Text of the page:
Monday, May 23, 2022
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Steyn and Starkey on the West’s world of illusion

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MARK Steyn’s GB News show on Thursday night featuring David Starkey’s demolition of the West’s illusion was, frankly, seminal. It must go down as one of the all-time greats of TV – certainly it was the sort we have not seen for a long time. 

Yesterday I watched it all over again, keen not to miss any of Starkey’s brutal insights, each on its own enough to burst the dangerous bubble of illusion we live in which has come to define the West.

When Steyn asked Starkey whether Putin was thinking big in his ambitions – all the way to Berlin, even – Starkey simply replied that Putin will push to the point of weakness, and given way to, he will push again. Putin, who wants to revive the Czarist empire, says he is prepared for nuclear war, but are we, asks Starkey?

Well, reality is indeed hitting us like a rocket. Any idea that international law and human rights exist independent of force, he says, are ‘mere illusions’. Will Nato prove to be an illusion? Steyn asks. ‘God help us if it is true,’ replies Starkey. ‘At least we have the nuclear deterrent – but are we prepared to use it? Will we do another Bay of Pigs? Will we be able to do what Kennedy did?’ Do we have the will to do it in a world that sees war ‘as so last century and violence so nasty, when we have really important things to worry about like the planet’?

Where has this preoccupation left us but destroying our own necessities, he asks: ‘our nuclear power, failing to develop our oil resources, failing to frack’ and so on. How did Rome end in 537? When the barbarians cut the aqueducts, comes Starkey’s stark metaphor.

The problem is that we have lost our sense of power, ‘the sense that states depend on for the ability to defend themselves’. Putin understands what we have forgotten, he says, quoting him: ‘Why do you think because you are good you can’t use force?’ Goodness, Starkey goes on to explain, depends on the ability to use force, on self-defence. Putin calculates what is in his nation’s interests while we talk as though there is ‘some type of global commons’.

They go on to discuss the decline of American power and the illusion of globalism without Wall Street and the military. Steyn asks, if the US’s 1950s-onwards world dominance is over, what is next? Starkey hits us with another brutal truth – we are seeing the revival of the competition of empires. We thought imperialism was dead: it is not. 

‘Putin looks to the west and sees only weakness and smells only decay.’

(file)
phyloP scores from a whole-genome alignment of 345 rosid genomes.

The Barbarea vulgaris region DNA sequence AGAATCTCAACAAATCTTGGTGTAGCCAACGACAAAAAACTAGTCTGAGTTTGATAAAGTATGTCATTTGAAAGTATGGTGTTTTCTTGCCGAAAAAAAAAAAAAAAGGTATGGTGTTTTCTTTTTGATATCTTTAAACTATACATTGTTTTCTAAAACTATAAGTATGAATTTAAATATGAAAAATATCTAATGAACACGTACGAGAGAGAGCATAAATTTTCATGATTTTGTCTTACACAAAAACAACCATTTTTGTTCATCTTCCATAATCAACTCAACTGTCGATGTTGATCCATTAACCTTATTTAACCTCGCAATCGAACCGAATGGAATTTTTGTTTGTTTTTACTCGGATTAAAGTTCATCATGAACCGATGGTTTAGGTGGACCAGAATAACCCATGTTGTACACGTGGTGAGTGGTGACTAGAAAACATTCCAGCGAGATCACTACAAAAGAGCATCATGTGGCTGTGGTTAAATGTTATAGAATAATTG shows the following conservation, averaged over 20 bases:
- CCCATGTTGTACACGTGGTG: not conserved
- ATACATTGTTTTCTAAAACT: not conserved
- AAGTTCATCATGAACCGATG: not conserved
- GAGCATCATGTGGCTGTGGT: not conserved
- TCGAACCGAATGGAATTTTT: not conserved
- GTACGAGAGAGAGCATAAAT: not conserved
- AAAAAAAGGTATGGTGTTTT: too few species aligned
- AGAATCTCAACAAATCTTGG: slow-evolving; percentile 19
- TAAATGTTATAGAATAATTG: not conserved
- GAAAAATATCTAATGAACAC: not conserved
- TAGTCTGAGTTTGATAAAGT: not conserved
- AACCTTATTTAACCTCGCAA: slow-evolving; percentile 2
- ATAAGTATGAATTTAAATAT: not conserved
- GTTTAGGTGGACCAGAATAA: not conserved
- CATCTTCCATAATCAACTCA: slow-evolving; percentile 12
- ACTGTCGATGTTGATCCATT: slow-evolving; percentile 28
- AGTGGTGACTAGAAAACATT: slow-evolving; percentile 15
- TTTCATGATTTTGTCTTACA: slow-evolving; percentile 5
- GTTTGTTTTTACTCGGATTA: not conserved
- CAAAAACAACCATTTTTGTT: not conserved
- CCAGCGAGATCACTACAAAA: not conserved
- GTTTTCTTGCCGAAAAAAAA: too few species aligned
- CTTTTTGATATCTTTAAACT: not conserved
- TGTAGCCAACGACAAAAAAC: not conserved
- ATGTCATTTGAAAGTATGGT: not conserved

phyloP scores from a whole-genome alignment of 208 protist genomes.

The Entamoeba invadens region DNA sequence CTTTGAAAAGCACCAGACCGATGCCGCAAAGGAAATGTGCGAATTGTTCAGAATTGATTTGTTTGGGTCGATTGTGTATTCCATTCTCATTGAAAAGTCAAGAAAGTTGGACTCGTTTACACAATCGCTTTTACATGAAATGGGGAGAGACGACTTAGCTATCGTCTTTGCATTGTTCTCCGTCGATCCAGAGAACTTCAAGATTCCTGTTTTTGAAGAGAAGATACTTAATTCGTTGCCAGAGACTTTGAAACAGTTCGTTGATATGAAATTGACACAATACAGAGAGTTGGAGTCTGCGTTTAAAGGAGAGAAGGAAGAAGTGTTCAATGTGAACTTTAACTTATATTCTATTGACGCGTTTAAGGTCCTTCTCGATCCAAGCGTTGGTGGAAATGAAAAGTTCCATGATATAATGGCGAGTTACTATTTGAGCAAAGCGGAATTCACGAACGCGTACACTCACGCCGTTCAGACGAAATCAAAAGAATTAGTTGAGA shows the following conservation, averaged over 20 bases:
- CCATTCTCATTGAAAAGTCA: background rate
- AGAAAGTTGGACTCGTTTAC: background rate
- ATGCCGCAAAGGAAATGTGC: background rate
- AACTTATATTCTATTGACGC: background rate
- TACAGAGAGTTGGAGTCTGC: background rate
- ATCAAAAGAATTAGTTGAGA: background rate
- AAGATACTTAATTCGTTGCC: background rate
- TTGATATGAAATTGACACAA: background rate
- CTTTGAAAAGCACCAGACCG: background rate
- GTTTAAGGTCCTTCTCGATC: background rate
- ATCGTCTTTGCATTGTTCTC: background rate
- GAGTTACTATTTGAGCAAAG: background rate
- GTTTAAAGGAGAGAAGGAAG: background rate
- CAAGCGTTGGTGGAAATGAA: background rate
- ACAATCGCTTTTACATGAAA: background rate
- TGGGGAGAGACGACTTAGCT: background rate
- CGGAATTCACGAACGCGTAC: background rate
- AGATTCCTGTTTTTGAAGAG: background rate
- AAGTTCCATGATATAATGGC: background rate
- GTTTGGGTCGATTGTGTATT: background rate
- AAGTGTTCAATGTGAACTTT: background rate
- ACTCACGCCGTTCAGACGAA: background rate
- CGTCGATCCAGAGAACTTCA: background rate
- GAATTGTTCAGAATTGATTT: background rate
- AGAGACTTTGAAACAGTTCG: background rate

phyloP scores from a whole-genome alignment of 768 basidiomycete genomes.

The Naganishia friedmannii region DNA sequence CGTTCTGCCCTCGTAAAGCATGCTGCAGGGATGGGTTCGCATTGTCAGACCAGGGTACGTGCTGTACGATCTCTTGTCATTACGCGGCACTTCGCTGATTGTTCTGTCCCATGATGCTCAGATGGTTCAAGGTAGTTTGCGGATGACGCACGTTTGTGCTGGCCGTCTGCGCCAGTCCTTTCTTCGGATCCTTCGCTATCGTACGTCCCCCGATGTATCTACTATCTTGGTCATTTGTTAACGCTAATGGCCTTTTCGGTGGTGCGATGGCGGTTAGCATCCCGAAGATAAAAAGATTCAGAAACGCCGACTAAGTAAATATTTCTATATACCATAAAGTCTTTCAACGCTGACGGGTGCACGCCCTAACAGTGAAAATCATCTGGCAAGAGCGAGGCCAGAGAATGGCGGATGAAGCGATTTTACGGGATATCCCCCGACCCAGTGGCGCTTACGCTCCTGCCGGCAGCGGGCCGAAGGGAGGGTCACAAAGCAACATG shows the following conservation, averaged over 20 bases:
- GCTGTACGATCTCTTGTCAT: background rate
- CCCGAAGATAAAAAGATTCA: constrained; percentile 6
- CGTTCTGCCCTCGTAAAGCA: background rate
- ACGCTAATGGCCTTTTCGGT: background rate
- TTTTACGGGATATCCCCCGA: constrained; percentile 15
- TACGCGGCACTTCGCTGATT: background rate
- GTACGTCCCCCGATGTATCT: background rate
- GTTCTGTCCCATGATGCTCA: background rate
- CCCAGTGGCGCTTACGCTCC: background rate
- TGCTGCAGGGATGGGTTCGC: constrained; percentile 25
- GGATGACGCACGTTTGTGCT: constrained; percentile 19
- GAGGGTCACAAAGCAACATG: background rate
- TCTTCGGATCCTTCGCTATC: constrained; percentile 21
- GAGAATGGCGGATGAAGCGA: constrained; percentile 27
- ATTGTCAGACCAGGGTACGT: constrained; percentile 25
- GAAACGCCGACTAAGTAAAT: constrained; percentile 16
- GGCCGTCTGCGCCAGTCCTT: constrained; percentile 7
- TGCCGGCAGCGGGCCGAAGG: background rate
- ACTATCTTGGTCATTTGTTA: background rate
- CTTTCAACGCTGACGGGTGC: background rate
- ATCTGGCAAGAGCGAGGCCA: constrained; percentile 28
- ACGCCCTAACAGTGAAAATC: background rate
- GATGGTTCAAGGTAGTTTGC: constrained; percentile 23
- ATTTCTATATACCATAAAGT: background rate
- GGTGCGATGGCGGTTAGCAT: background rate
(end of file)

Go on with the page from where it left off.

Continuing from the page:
Meanwhile the West treats Putin as the guy who is out of step, Steyn remarks, when in fact it’s the West’s ‘unicorn’ leaders who are all out of step, not Vlad. 

Before the end of the programme Steyn returns to the pressing problem on the ground, of Russia’s invasion of Ukraine. In an interview with Lieutenant-General Jonathon Riley, he asks whether what’s happening in Ukraine is worse than Yugoslavia (where Riley commanded and fought with distinction). Yes, by several degrees of magnitude comes the reply, not least because Western Europe is at its weakest since 1945. Riley doesn’t believe, however, that it will be all plain sailing for Mr Putin. Invading a country is one thing, occupying and holding it is another.  It will need about 600,000 Russian troops, he estimates. Is Putin prepared to do that? It could turn out to be a massive strategic miscalculation. If it is, the general says, it is an opportunity for the West, for ‘by heavens, we need to wake up, re-arm, re-arm physically  and we need to re-arm morally because if we don’t Putin will just do this again and again and again if he sees an opportunity . . . He has to understand that Nato Article 5 is Nato Article 5, it stands, but it only stands if the deterrence it guarantees is credible. And that credibility rests on capability and at the moment’ he says ominously, ‘our capability is pretty thin.’ 

So do we have the money to rebuild it after creating debt mountain to last years, asks Steyn. ‘I have watched the Government here squander three times the defence budget’ retorts Riley, ‘on Covid trick or treat that never worked – on protective clothes that didn’t work, on PPE cronyism that didn’t work, on grants to businesses that will never be paid back, £9million for a situation briefing room in Downing Street. I am looking at £18billion a year on foreign aid. I am looking at a space command when we can’t even secure our own territorial airspace. Please don’t tell me there is no money.’

You can watch the whole programme here – it is really worth it.

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Kathy Gyngell
Kathy Gyngellhttps://www.conservativewoman.co.uk/the-editors/
Kathy is Editor of The Conservative Woman. She is @KathyConWom on Twitter.

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